This post is by Kerry, a homeschooling mother of two, and is from our contributing sponsor, Time4Learning.
Homeschooling during the elementary years involves a lot of hovering, doesn’t it? If you aren’t hovering above your child as they work, they are likely hovering nearby waiting for help or with questions about what to do next. You probably have been looking forward to the opportunity to see your student work a little more independently. As with all child development, boys and girls move from needing help with tasks to being able to tackle more and more responsibilities on their own. However, if you see that your child isn’t naturally progressing toward independent school work, these five suggestions may help:
Allow Your Homeschooler to See You Learn
It’s incredibly important for students to realize that learning isn’t just for school; learning is for a lifetime. If they “catch you being curious” about something, highlight it. Tell them why the topic interests you, why you’d like to know more about it, and how you plan to satisfy your curiosity. Just recognizing that an adult has things they want to know more about and the desire to find answers goes a long way toward encouraging them to follow their own curiosities.
Ask, Don’t Tell
Many times, a question doesn’t need an answer. Rather, it needs another question. When your elementary-age child asks you how to spell a specific word, for instance, instead of telling him or her the answer, turn the query back to them and ask them where they think they could go to find the answer. When they return an assignment, instead of pointing out what is wrong, you could ask them to review it again and give you their ideas on improving it. If they weren’t able to finish something on time, ask them if they can think of a way to budget their time better. Moving from telling to asking indicates to your child that you trust them to be able to find answers on their own.
Let Your Child Fail
Trust is a double-sided coin. Trusting your child to work more independently means understanding that they are going to fall flat sometimes. It also means letting them do just that and letting them determine how to pick themselves up again. Obviously, the path of least resistance is to immediately rush to a child’s aid when they falter, but in the long run, helping them figure out how to problem-solve is much more beneficial.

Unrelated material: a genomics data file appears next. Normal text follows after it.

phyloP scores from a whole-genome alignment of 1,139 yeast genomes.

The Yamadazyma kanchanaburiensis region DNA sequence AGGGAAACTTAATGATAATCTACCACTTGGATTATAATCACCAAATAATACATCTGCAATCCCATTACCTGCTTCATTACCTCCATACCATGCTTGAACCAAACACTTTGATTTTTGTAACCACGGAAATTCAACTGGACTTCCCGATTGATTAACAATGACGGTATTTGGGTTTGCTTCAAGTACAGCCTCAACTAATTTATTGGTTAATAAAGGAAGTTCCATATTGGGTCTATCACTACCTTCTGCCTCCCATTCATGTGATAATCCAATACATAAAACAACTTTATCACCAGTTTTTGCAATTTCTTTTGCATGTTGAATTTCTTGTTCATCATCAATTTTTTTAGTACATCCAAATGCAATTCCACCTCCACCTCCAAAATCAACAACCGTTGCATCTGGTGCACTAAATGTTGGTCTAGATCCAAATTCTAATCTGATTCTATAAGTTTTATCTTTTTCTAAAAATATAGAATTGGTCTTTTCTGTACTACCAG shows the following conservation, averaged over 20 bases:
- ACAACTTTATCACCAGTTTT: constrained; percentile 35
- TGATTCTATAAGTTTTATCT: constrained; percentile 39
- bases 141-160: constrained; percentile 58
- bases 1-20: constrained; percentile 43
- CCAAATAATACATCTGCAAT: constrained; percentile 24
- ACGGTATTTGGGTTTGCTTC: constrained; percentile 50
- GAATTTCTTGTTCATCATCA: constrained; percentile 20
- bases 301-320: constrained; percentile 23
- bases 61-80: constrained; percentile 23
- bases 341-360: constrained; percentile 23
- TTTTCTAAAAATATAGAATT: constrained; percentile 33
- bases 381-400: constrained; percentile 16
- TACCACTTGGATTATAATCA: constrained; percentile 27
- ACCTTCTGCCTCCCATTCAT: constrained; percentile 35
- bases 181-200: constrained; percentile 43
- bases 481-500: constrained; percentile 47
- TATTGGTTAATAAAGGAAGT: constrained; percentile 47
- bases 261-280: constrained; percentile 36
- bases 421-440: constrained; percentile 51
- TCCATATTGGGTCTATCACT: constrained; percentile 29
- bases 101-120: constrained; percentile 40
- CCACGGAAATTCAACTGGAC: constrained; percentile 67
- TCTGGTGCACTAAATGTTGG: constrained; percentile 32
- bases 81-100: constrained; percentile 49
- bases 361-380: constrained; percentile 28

Use Curricula That Encourages Self-Sufficiency
With all the curriculum options for homeschooling today, when you have considered your choices, “independence” might not have been high on the list. Perhaps it should be. A program that requires a student to follow outside instructions, that lets them choose when and how to use it, and makes them accountable to what they are learning will move children toward independent learning much more swiftly.
Provide Ample Time for Exploration and Rumination
Many times when a subject lesson is complete, we’re ready to move on to the next lesson, but our homeschoolers aren’t. They may still have questions that are unanswered, or the topic may have triggered a whole new curiosity. When you are planning out your homeschool day, figure in some room for these “rabbit trails.” Never view a question as an interruption of your plan; instead, see it as an opportunity for your homeschooler to look up an answer or even test a theory. Let your motto be that you haven’t finished a lesson until everyone’s curiosity has been satiated.
With these tips, you can hopefully begin to find a balance between being involved in your homeschooler’s learning and giving them room to learn more independently. After all, you are probably ready for a little less hovering and a little more self-direction.